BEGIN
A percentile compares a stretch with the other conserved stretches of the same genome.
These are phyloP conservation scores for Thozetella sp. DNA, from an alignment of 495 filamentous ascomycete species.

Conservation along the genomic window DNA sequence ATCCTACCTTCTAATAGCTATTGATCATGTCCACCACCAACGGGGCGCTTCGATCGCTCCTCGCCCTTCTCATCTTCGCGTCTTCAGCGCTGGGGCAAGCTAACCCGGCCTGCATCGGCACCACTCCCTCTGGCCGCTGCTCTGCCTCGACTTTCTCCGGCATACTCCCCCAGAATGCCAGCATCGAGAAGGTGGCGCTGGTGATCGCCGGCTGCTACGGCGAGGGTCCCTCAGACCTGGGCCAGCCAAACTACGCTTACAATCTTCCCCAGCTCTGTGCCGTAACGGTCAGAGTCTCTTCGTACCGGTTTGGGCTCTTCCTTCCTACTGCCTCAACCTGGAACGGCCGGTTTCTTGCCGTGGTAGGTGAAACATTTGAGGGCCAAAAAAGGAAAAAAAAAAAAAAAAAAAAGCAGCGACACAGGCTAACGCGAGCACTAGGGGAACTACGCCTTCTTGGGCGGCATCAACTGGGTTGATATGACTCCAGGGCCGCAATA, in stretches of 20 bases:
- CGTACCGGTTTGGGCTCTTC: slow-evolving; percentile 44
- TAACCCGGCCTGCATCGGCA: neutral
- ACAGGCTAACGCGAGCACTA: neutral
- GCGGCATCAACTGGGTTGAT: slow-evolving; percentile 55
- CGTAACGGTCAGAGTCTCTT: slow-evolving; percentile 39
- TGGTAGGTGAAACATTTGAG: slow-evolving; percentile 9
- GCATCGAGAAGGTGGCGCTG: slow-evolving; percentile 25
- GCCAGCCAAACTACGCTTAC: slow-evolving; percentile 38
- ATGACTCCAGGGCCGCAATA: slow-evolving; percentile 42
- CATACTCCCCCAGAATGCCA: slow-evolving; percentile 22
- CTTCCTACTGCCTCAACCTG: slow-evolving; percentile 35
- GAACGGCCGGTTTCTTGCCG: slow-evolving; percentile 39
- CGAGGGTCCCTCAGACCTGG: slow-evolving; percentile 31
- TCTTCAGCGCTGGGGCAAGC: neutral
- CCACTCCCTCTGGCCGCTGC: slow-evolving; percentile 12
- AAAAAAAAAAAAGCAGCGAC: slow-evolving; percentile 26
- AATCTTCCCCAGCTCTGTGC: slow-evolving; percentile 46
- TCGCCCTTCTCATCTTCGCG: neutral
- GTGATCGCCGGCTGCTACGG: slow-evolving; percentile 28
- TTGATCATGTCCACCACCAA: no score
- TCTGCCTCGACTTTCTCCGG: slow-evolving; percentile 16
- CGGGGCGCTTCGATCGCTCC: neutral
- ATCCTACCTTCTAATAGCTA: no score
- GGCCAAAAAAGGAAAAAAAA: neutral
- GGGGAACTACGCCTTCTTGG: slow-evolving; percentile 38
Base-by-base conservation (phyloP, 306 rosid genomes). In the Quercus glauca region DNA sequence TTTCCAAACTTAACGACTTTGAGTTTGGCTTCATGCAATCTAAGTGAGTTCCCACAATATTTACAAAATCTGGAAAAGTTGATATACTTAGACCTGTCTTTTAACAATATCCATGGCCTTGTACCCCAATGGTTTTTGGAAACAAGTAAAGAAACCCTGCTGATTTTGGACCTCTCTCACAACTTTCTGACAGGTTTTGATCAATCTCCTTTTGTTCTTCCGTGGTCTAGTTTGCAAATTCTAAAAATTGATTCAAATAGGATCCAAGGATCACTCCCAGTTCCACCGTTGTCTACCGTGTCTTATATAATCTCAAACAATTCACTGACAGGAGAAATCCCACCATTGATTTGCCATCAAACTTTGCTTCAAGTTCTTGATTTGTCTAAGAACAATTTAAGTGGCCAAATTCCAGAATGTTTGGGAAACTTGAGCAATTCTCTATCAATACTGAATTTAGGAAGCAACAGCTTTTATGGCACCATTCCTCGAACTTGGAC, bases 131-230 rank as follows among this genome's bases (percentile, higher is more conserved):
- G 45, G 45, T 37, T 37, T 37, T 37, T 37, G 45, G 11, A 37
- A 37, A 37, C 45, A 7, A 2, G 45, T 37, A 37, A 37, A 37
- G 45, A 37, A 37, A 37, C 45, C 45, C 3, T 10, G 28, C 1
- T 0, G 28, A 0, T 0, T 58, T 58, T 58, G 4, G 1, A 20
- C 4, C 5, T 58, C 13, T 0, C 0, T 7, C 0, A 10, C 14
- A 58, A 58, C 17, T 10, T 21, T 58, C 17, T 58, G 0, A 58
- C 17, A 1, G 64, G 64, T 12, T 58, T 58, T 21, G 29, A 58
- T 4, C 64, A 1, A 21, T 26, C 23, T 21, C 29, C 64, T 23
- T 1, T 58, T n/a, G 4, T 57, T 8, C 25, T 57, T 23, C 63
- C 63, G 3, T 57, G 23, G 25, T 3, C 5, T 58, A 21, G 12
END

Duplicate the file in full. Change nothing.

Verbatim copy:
A percentile compares a stretch with the other conserved stretches of the same genome.
These are phyloP conservation scores for Thozetella sp. DNA, from an alignment of 495 filamentous ascomycete species.

Conservation along the genomic window DNA sequence ATCCTACCTTCTAATAGCTATTGATCATGTCCACCACCAACGGGGCGCTTCGATCGCTCCTCGCCCTTCTCATCTTCGCGTCTTCAGCGCTGGGGCAAGCTAACCCGGCCTGCATCGGCACCACTCCCTCTGGCCGCTGCTCTGCCTCGACTTTCTCCGGCATACTCCCCCAGAATGCCAGCATCGAGAAGGTGGCGCTGGTGATCGCCGGCTGCTACGGCGAGGGTCCCTCAGACCTGGGCCAGCCAAACTACGCTTACAATCTTCCCCAGCTCTGTGCCGTAACGGTCAGAGTCTCTTCGTACCGGTTTGGGCTCTTCCTTCCTACTGCCTCAACCTGGAACGGCCGGTTTCTTGCCGTGGTAGGTGAAACATTTGAGGGCCAAAAAAGGAAAAAAAAAAAAAAAAAAAAGCAGCGACACAGGCTAACGCGAGCACTAGGGGAACTACGCCTTCTTGGGCGGCATCAACTGGGTTGATATGACTCCAGGGCCGCAATA, in stretches of 20 bases:
- CGTACCGGTTTGGGCTCTTC: slow-evolving; percentile 44
- TAACCCGGCCTGCATCGGCA: neutral
- ACAGGCTAACGCGAGCACTA: neutral
- GCGGCATCAACTGGGTTGAT: slow-evolving; percentile 55
- CGTAACGGTCAGAGTCTCTT: slow-evolving; percentile 39
- TGGTAGGTGAAACATTTGAG: slow-evolving; percentile 9
- GCATCGAGAAGGTGGCGCTG: slow-evolving; percentile 25
- GCCAGCCAAACTACGCTTAC: slow-evolving; percentile 38
- ATGACTCCAGGGCCGCAATA: slow-evolving; percentile 42
- CATACTCCCCCAGAATGCCA: slow-evolving; percentile 22
- CTTCCTACTGCCTCAACCTG: slow-evolving; percentile 35
- GAACGGCCGGTTTCTTGCCG: slow-evolving; percentile 39
- CGAGGGTCCCTCAGACCTGG: slow-evolving; percentile 31
- TCTTCAGCGCTGGGGCAAGC: neutral
- CCACTCCCTCTGGCCGCTGC: slow-evolving; percentile 12
- AAAAAAAAAAAAGCAGCGAC: slow-evolving; percentile 26
- AATCTTCCCCAGCTCTGTGC: slow-evolving; percentile 46
- TCGCCCTTCTCATCTTCGCG: neutral
- GTGATCGCCGGCTGCTACGG: slow-evolving; percentile 28
- TTGATCATGTCCACCACCAA: no score
- TCTGCCTCGACTTTCTCCGG: slow-evolving; percentile 16
- CGGGGCGCTTCGATCGCTCC: neutral
- ATCCTACCTTCTAATAGCTA: no score
- GGCCAAAAAAGGAAAAAAAA: neutral
- GGGGAACTACGCCTTCTTGG: slow-evolving; percentile 38
Base-by-base conservation (phyloP, 306 rosid genomes). In the Quercus glauca region DNA sequence TTTCCAAACTTAACGACTTTGAGTTTGGCTTCATGCAATCTAAGTGAGTTCCCACAATATTTACAAAATCTGGAAAAGTTGATATACTTAGACCTGTCTTTTAACAATATCCATGGCCTTGTACCCCAATGGTTTTTGGAAACAAGTAAAGAAACCCTGCTGATTTTGGACCTCTCTCACAACTTTCTGACAGGTTTTGATCAATCTCCTTTTGTTCTTCCGTGGTCTAGTTTGCAAATTCTAAAAATTGATTCAAATAGGATCCAAGGATCACTCCCAGTTCCACCGTTGTCTACCGTGTCTTATATAATCTCAAACAATTCACTGACAGGAGAAATCCCACCATTGATTTGCCATCAAACTTTGCTTCAAGTTCTTGATTTGTCTAAGAACAATTTAAGTGGCCAAATTCCAGAATGTTTGGGAAACTTGAGCAATTCTCTATCAATACTGAATTTAGGAAGCAACAGCTTTTATGGCACCATTCCTCGAACTTGGAC, bases 131-230 rank as follows among this genome's bases (percentile, higher is more conserved):
- G 45, G 45, T 37, T 37, T 37, T 37, T 37, G 45, G 11, A 37
- A 37, A 37, C 45, A 7, A 2, G 45, T 37, A 37, A 37, A 37
- G 45, A 37, A 37, A 37, C 45, C 45, C 3, T 10, G 28, C 1
- T 0, G 28, A 0, T 0, T 58, T 58, T 58, G 4, G 1, A 20
- C 4, C 5, T 58, C 13, T 0, C 0, T 7, C 0, A 10, C 14
- A 58, A 58, C 17, T 10, T 21, T 58, C 17, T 58, G 0, A 58
- C 17, A 1, G 64, G 64, T 12, T 58, T 58, T 21, G 29, A 58
- T 4, C 64, A 1, A 21, T 26, C 23, T 21, C 29, C 64, T 23
- T 1, T 58, T n/a, G 4, T 57, T 8, C 25, T 57, T 23, C 63
- C 63, G 3, T 57, G 23, G 25, T 3, C 5, T 58, A 21, G 12